Benjamin Franklin on Persuasive Prose

“Men should be taught as if you taught them not,
And things unknown proposed as things forgot.”
— Alexander Pope.


The above quote was repeated by Benjamin Franklin when describing his method of persuasive writing in his autobiography. Franklin continued his description in his own words:


“… expressing myself in terms of modest diffidence; never using, when I advanced anything that may possibly be disputed, the words certainly, undoubtedly, or any others that give the air of positiveness to an opinion; but rather say, I conceive or apprehend a thing to be so and so; it appears to me, or I should think it so, for such and such reasons; or I imagine it to be so; or it is so, if I am not mistaken.”


When Franklin was making a point, if I am not mistaken, he would be careful not to overstate his claim. He ensured his beliefs were presented as opinions and not facts. Franklin did this for good reason:


“This habit, I believe, has been of great advantage to me when I have had occasion to inculcate my opinions, and persuade men into measures that I have been from time to time engaged in promoting; and, as the chief ends of conversation are to inform or to be informed, to please or to persuade, I wish well-meaning, sensible men would not lessen their power of doing good by a positive, assuming manner, that seldom fails to disgust, tends to create opposition, and to defeat everyone of those purposes for which speech was given to us, to wit, giving or receiving information or pleasure.”


It appears Franklin hopes that others, like us, can copy his approach to persuasion. He proposes that instead of creating opposition by assuming in our prose our points are correct, we can persuade and inform our audience more by acknowledging we’re presenting a belief and not a universal truth. If I am not mistaken, this gives more persuasive power. Franklin believed that stating opinions as facts was a barrier to persuasion:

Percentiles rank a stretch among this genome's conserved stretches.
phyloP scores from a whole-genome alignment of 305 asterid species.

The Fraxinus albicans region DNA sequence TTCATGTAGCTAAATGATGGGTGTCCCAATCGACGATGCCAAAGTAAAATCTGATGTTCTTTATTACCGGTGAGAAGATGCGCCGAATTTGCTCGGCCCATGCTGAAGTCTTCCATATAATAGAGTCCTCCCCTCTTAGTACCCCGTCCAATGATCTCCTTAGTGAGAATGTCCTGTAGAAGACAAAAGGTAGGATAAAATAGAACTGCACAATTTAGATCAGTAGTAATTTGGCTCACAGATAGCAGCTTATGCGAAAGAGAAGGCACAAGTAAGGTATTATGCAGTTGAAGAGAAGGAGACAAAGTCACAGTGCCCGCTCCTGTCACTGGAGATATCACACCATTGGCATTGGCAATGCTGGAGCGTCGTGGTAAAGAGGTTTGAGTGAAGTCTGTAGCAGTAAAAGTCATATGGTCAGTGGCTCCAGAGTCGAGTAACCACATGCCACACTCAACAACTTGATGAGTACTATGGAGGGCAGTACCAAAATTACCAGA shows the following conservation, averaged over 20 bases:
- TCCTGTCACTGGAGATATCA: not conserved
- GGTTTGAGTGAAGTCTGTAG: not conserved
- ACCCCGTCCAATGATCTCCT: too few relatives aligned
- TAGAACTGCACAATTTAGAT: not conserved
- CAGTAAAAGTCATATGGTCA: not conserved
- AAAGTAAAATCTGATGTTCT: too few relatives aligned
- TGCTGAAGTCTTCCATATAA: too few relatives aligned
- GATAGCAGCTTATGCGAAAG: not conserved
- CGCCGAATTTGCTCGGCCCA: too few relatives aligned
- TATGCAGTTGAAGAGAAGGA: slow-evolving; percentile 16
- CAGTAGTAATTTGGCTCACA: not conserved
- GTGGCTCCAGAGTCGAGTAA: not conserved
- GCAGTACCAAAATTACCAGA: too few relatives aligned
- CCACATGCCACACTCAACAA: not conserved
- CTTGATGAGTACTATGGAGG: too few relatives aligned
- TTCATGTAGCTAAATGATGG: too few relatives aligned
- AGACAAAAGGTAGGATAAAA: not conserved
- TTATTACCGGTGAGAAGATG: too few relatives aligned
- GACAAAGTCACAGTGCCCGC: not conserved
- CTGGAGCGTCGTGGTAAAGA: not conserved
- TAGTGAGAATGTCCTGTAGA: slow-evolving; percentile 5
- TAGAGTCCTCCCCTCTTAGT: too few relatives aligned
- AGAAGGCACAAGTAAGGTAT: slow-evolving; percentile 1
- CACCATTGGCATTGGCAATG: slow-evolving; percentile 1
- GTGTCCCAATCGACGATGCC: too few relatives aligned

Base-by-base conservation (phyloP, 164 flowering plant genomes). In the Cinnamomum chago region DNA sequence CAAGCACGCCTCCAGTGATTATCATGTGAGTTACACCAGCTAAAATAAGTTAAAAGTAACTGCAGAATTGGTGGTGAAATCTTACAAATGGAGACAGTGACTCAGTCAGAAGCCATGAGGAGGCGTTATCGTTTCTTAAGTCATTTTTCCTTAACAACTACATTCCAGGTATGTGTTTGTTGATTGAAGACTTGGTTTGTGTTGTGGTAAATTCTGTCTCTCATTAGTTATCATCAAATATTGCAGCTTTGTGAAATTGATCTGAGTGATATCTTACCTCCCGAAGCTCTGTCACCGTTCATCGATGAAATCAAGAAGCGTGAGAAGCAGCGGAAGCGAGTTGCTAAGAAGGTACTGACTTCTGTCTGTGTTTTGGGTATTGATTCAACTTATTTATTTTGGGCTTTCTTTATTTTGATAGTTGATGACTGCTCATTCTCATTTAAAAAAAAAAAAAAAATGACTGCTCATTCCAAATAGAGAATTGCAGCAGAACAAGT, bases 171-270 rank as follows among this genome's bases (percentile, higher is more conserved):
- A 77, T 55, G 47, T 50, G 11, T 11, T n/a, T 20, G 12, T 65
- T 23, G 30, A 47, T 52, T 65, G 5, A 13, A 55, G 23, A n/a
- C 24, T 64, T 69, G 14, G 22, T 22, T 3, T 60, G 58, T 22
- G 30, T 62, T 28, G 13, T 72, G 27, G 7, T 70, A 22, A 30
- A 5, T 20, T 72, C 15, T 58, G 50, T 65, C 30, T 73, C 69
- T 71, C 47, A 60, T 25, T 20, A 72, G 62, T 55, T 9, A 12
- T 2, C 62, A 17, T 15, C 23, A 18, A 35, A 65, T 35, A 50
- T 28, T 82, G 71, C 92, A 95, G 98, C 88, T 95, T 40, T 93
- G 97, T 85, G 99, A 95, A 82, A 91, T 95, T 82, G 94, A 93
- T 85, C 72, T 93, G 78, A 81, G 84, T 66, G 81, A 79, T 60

“For, if you would inform, a positive and dogmatical manner in advancing your sentiments may provoke contradiction and prevent candid attention. If you wish information and improvement from the knowledge of others, and yet at the same time express yourself as firmly fix’d in your present opinions, modest, sensible men, who do not love disputation, will probably leave you undisturbed in the possession of your error. And by such a manner, you can seldom hope to recommend yourself in pleasing your hearers, or to persuade those who concurrence your desires.”


When we appear too dogmatic in our beliefs, our readers oppose us. This is natural human behaviour. When we push an idea on someone, their reaction is to pull away. When people have the clear choice between holding onto their own opinion or accepting the opinion of someone else, they almost always hold onto their own.


Franklin proposes that we change the way we present our information and ideas. Instead of stating our ideas as correct, we state them as one of many possible ideas that may be correct. Then, since we are not forcing our idea on our readers, they don’t immediately flee. Instead, as their current held beliefs are not being directly threatened, they may try our ideas on for size.

Then the choice is theirs. If they recognise the idea as beneficial, they will adopt it as their own. We are not giving them an idea, they are accepting an idea for themselves. They own it.


Stating our beliefs clearly as opinions and not facts is an effective tactic. But we can gain further power by recognising the underlying principle: humility. By treating our readers as equals, by talking to them and not down to them, our prose becomes more persuasive. The more we converse with our reader and the less we lecture to them, the more they will accept our ideas.


I imagine it so, that Benjamin Franklin’s persuasive printed prose is one of the reasons that his face is printed, to this day, on the most valuable note of the world’s most valuable currency.



This article draws directly from Ben Franklin’s autobiography.